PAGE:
Ted Kaczynski

“Theodore John Kaczynski (/kəˈzɪnski/; born May 22, 1942), also known as the “Unabomber”, is an American serial killer, domestic terrorist, and self-professed[clarification needed] anarchist.[2] A mathematical prodigy, he abandoned a promising academic career in 1969, then between 1978 and 1995 killed three people, and injured 23 others, in a nationwide bombing campaign targeting people involved with modern technology. In conjunction with this campaign he issued a wide-ranging social critique opposing industrialization and modern technology, and advancing a nature-centered form of anarchism.[3][4][5]

Kaczynski was born and raised in Evergreen Park, Illinois. While growing up in Evergreen Park he was a child prodigy, excelling academically from an early age. Kaczynski was accepted into Harvard University at the age of 16, where he earned an undergraduate degree. He subsequently earned a PhD in mathematics from the University of Michigan. He became an assistant professor at the University of California, Berkeley in 1967 at age 25. He resigned two years later.[6]

As a Harvard undergraduate, Kaczynski was among twenty-two students who were research subjects in ethically questionable experiments conducted by psychology professor Henry Murray from late 1959 to early 1962.[7][8][9]

In 1971, he moved to a remote cabin without electricity or running water in Lincoln, Montana, where he lived as a recluse while learning survival skills in an attempt to become self-sufficient.[10] Seventeen years after beginning his mail bomb campaign, Kaczynski sent a letter[11] to The New York Times on April 24, 1995 and promised “to desist from terrorism” if the Times or The Washington Post published his manifesto, Industrial Society and Its Future (the “Unabomber Manifesto”), in which he argued that his bombings were extreme but necessary to attract attention to the erosion of human freedom necessitated by modern technologies requiring large-scale organization.

The Unabomber was the target of one of the Federal Bureau of Investigation’s costliest investigations. Before Kaczynski’s identity was known, the FBI used the title “UNABOM” (UNiversity & Airline BOMber) to refer to his case, which resulted in the media calling him the Unabomber. The FBI (as well as Attorney General Janet Reno) pushed for the publication of Kaczynski’s “Manifesto”, which led to his sister-in-law, and then his brother, recognizing Kaczynski’s style of writing and beliefs from the manifesto, and tipping off the FBI.[12] Kaczynski tried unsuccessfully to dismiss his court-appointed lawyers because they wanted to plead insanity in order to avoid the death penalty, as Kaczynski did not believe he was insane.[13] When it became clear that his pending trial would entail national television exposure for Kaczynski, the court entered a plea agreement, under which he pleaded guilty and was sentenced to life in prison with no possibility of parole. He has been designated a “domestic terrorist” by the FBI.[14] Some anarcho-primitivist authors, such as John Zerzan and John Moore, have come to his defense, while also holding some reservations about his actions and ideas”

Aleister Crowley

“Aleister Crowley (/ˈkroʊli/; born Edward Alexander Crowley; 12 October 1875 – 1 December 1947) was an English occultist, ceremonial magician, poet, painter, novelist, and mountaineer. He founded the religion of Thelema, identifying himself as the prophet entrusted with guiding humanity into the Æon of Horus in the early 20th century. A prolific writer, he published widely over the course of his life.

Born to a wealthy Plymouth Brethren family in Royal Leamington Spa, Warwickshire, Crowley rejected this fundamentalist Christian faith to pursue an interest in Western esotericism. He was educated at the University of Cambridge, where he focused his attentions on mountaineering and poetry, resulting in several publications. Some biographers allege that here he was recruited into a British intelligence agency, further suggesting that he remained a spy throughout his life. In 1898 he joined the esoteric Hermetic Order of the Golden Dawn, where he was trained in ceremonial magic by Samuel Liddell MacGregor Mathers and Allan Bennett. Moving to Boleskine House by Loch Ness in Scotland, he went mountaineering in Mexico with Oscar Eckenstein, before studying Hindu and Buddhist practices in India. He married Rose Edith Kelly and in 1904 they honeymooned in Cairo, Egypt, where Crowley claimed to have been contacted by a supernatural entity named Aiwass, who provided him with The Book of the Law, a sacred text that served as the basis for Thelema. Announcing the start of the Æon of Horus, The Book declared that its followers should “Do what thou wilt” and seek to align themselves with their True Will through the practice of magick.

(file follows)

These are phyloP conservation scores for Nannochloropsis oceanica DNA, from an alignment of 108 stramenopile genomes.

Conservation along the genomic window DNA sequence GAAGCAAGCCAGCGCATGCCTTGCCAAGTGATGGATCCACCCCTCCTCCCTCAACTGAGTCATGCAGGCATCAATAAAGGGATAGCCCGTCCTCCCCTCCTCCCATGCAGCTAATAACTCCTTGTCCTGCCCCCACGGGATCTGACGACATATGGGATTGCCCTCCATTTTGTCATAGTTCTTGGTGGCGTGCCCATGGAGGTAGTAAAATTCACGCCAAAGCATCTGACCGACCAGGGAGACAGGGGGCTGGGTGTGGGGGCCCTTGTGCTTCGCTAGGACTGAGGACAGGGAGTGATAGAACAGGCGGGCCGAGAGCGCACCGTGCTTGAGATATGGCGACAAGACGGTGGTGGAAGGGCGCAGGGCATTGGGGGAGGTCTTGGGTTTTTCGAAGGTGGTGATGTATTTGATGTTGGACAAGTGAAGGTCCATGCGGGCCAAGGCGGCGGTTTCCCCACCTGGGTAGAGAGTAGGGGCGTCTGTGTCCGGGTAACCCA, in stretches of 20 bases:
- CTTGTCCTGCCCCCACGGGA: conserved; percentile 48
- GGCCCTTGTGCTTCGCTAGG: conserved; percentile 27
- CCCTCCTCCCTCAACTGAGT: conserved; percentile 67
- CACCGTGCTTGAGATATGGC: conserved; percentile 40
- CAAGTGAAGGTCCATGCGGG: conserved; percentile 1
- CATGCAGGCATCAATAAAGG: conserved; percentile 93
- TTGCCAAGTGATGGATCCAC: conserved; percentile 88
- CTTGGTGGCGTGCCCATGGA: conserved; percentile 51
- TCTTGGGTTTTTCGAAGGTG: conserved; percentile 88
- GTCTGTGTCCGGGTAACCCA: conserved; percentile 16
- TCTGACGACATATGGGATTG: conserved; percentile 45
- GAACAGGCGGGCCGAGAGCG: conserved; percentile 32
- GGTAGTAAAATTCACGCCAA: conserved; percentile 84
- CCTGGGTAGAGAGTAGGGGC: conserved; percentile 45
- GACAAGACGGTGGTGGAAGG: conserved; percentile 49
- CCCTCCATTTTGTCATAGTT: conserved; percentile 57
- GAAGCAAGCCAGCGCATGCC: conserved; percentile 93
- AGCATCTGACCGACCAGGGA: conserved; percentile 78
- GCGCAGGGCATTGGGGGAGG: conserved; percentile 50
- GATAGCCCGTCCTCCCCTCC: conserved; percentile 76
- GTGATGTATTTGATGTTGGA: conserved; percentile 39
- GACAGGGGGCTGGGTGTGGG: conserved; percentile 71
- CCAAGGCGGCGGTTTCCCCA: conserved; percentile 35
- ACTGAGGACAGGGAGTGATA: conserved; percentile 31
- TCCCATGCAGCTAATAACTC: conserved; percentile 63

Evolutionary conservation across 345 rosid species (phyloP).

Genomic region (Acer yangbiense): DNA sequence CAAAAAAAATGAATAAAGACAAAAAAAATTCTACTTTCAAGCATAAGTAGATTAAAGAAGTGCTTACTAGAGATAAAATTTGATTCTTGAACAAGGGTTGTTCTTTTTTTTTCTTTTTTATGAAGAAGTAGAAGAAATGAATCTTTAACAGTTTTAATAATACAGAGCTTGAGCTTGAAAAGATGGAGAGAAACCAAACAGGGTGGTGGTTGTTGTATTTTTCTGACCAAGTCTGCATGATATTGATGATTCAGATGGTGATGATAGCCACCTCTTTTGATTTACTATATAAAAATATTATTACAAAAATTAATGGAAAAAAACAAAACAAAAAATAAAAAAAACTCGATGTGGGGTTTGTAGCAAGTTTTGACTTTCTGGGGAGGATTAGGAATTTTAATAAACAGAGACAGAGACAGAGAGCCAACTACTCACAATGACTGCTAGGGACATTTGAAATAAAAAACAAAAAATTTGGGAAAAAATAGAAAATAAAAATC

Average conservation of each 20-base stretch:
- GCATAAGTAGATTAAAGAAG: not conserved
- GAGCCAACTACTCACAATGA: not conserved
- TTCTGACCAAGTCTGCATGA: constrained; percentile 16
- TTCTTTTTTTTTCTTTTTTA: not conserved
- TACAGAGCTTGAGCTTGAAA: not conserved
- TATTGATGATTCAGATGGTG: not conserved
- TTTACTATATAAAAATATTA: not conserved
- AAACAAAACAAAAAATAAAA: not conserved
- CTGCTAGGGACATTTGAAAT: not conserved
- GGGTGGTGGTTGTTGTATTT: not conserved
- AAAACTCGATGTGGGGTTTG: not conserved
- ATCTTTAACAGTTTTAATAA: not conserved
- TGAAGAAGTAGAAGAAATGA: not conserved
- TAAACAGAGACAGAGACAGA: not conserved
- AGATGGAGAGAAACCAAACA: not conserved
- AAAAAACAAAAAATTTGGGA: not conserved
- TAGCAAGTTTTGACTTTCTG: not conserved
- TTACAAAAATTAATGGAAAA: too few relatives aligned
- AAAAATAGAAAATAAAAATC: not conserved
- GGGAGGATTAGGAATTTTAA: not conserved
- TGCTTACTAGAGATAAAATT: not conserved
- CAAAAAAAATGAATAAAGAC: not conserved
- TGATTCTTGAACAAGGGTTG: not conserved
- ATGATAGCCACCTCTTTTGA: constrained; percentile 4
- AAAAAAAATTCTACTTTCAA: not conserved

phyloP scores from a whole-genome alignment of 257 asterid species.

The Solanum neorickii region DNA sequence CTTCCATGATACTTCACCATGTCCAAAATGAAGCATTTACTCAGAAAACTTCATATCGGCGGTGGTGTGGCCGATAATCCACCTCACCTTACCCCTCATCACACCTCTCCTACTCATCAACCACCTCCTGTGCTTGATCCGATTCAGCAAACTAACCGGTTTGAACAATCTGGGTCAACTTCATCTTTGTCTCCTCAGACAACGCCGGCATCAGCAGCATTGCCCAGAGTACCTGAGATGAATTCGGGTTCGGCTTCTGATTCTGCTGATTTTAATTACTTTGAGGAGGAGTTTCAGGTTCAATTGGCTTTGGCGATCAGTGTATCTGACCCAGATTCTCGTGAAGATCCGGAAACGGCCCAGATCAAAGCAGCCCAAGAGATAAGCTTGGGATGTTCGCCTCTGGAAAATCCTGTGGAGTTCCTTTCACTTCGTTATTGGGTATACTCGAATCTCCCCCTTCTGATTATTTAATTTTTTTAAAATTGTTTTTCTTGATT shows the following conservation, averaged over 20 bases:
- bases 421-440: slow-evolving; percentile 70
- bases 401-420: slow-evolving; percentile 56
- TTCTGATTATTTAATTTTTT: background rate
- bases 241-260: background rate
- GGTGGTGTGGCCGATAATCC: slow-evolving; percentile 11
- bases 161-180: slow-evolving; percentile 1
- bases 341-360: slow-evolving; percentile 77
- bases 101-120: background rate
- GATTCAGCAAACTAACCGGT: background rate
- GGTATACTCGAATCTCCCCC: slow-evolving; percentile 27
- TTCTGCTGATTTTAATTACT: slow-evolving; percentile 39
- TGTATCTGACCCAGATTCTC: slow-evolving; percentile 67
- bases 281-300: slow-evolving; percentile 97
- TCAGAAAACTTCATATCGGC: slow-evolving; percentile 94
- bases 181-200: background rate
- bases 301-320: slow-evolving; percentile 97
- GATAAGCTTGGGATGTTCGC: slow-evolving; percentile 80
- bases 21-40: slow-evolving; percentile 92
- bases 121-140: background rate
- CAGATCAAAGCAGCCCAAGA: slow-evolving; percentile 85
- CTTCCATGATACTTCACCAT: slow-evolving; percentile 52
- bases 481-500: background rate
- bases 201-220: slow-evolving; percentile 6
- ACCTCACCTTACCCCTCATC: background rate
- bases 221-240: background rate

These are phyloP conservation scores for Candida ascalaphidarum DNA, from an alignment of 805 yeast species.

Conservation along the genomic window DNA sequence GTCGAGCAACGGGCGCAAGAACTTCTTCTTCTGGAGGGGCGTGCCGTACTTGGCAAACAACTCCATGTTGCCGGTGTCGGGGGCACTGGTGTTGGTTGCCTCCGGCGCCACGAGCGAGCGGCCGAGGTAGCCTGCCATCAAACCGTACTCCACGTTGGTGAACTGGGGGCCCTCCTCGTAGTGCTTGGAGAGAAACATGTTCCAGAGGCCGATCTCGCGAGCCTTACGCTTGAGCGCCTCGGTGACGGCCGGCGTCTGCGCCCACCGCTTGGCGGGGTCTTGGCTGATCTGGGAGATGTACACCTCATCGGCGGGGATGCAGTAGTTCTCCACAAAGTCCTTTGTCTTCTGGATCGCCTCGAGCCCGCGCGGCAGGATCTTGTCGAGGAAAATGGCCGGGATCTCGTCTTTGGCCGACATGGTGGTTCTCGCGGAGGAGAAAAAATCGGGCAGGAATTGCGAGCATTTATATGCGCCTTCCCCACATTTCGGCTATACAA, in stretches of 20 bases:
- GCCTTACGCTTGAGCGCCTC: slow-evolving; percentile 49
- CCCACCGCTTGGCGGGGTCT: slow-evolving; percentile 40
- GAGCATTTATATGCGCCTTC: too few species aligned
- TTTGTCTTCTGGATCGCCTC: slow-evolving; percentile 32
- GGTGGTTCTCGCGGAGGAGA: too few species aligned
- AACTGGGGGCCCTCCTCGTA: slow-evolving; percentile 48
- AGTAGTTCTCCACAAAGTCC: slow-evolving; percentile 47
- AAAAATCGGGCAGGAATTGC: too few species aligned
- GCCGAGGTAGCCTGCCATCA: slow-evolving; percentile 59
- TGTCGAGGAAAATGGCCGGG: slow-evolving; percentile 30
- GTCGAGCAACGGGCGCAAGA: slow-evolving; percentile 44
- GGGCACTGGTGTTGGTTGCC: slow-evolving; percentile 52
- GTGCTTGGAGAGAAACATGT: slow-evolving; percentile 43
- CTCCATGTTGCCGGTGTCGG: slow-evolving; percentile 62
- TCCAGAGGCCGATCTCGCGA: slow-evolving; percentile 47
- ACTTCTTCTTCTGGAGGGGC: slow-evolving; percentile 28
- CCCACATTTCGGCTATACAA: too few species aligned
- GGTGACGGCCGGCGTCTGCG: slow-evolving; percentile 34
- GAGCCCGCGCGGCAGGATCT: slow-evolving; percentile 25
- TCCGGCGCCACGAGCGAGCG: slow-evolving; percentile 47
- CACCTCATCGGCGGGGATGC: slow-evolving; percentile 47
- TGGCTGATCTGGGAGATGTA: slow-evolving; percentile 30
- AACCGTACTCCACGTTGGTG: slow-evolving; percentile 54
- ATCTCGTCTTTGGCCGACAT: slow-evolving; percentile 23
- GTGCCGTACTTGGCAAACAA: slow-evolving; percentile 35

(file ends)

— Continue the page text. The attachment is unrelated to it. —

After an unsuccessful attempt to climb Kanchenjunga and a visit to India and China, Crowley returned to Britain, where he attracted attention as a prolific author of poetry, novels, and occult literature. In 1907, he and George Cecil Jones co-founded a Thelemite order, the A∴A∴, through which they propagated the religion. After spending time in Algeria, in 1912 he was initiated into another esoteric order, the German-based Ordo Templi Orientis (O.T.O.), rising to become the leader of its British branch, which he reformulated in accordance with his Thelemite beliefs. Through the O.T.O., Thelemite groups were established in Britain, Australia, and North America. Crowley spent the First World War in the United States, where he took up painting and campaigned for the German war effort against Britain, later revealing that he had infiltrated the pro-German movement to assist the British intelligence services. In 1920 he established the Abbey of Thelema, a religious commune in Cefalù, Sicily where he lived with various followers. His libertine lifestyle led to denunciations in the British press, and the Italian government evicted him in 1923. He divided the following two decades between France, Germany, and England, and continued to promote Thelema until his death.

Crowley gained widespread notoriety during his lifetime, being a recreational drug experimenter, bisexual and an individualist social critic. He was denounced in the popular press as “the wickedest man in the world” and a Satanist. Crowley has remained a highly influential figure over Western esotericism and the counter-culture, and continues to be considered a prophet in Thelema. In 2002, a BBC poll ranked him as the seventy-third greatest Briton of all time.” Wikipedia